Shaked chosen as Israel's most influential person

Shaked metoeric rise continues. A week after chosen most popular minister, Shaked is named Israel's most influential person by The Marker.

Tzvi Lev,

Justice Minister Ayelet Shaked
Justice Minister Ayelet Shaked
Flash 90

Justice Minister Ayelet Shaked's surge in popularity continued on Monday as she was named Israel's most influential person by 'The Marker', a widely- respected business daily.

The newspaper published three articles explaining its decision, which will appear on in it's Rosh Hashana edition. In explaining the move, The Marker pointed to her outsized influence on the Supreme Court, her consistent political success and the fact that she has appointed a third of all Israel's justices.

"In her natural ministerial field, the appointment of judges, Shaked succeeded phenomenally. During her term of office, six of the 15 Supreme Court justices were appointed, and the vast majority of them have a conservative and non-interventionist worldview," wrote The Marker legal analyst Dr. Ido Baum.

Shaked's popularity has been steadily rising since becoming Justice Minister in 2015 due to a rash of right-wing legislation she has promoted and her successful effort to install right-wing justices in the Supreme Court.

A survey publicized by the "Meet the Israeli Press" program last week shows that Justice Minister Ayelet Shaked (Jewish Home) is the Knesset's most popular minister. beating out party head Naftali Bennett and Prime Minister Netanyahu.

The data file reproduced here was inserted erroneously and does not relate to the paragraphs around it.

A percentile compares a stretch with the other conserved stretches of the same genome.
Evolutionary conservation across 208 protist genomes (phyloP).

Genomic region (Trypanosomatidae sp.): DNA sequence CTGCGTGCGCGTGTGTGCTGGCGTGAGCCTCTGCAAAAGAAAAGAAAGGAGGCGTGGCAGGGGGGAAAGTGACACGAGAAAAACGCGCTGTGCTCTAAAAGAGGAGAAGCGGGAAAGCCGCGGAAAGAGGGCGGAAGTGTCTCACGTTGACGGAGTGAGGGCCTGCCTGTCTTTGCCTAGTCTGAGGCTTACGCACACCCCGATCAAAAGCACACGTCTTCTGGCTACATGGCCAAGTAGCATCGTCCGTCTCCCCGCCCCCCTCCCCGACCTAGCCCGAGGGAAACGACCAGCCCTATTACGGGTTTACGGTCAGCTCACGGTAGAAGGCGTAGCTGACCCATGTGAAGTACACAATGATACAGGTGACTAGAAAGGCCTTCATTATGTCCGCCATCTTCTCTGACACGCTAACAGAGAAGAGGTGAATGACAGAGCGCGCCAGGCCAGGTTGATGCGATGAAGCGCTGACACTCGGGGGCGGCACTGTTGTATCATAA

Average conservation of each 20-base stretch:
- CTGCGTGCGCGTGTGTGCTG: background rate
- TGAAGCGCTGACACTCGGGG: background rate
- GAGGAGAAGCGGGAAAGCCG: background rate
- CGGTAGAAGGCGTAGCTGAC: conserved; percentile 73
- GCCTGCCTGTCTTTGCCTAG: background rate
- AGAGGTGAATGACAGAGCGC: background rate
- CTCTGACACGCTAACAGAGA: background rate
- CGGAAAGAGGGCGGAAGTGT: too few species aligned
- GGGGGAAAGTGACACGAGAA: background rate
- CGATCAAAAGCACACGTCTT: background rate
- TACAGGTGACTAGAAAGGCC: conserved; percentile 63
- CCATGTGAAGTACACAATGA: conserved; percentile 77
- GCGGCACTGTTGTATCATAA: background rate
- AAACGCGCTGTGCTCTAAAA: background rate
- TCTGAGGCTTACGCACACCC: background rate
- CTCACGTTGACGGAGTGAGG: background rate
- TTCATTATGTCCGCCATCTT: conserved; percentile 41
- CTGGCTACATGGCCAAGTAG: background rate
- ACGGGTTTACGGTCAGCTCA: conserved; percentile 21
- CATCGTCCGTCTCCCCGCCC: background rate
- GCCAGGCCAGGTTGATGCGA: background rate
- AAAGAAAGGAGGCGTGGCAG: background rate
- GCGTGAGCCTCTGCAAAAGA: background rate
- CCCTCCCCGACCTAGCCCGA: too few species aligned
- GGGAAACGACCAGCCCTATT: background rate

According to the survey, 57% of Israelis are satisfied with Shaked's performance, representing a 10% rise since January 2016.

Shaked was also selected by Forbes Israel in July as the most influential woman in the Jewish state for the second year in a row, citing the importance of her role as Justice Minister “in every major intersection in Israeli discourse.”

A relative newcomer to Israeli politics, Shaked's meteoric rise has fueled speculation that she will jump to the rival Likud party in order to succeed Prime Minister Netanyahu, with a July poll showing that the Jewish Home party’s second-in-command would lead the Likud to a 33-mandate win if new elections were held today.

In the wake of the survey, however, Shaked said explicitly that she had no intention of bolting the Jewish Home, and would only consider a run for Prime Minister after party chief Naftali Bennett had done so himself.

“Bennett and I work well together. He knows that I’m not going to surprise him like this or in any other fashion,” said Shaked








top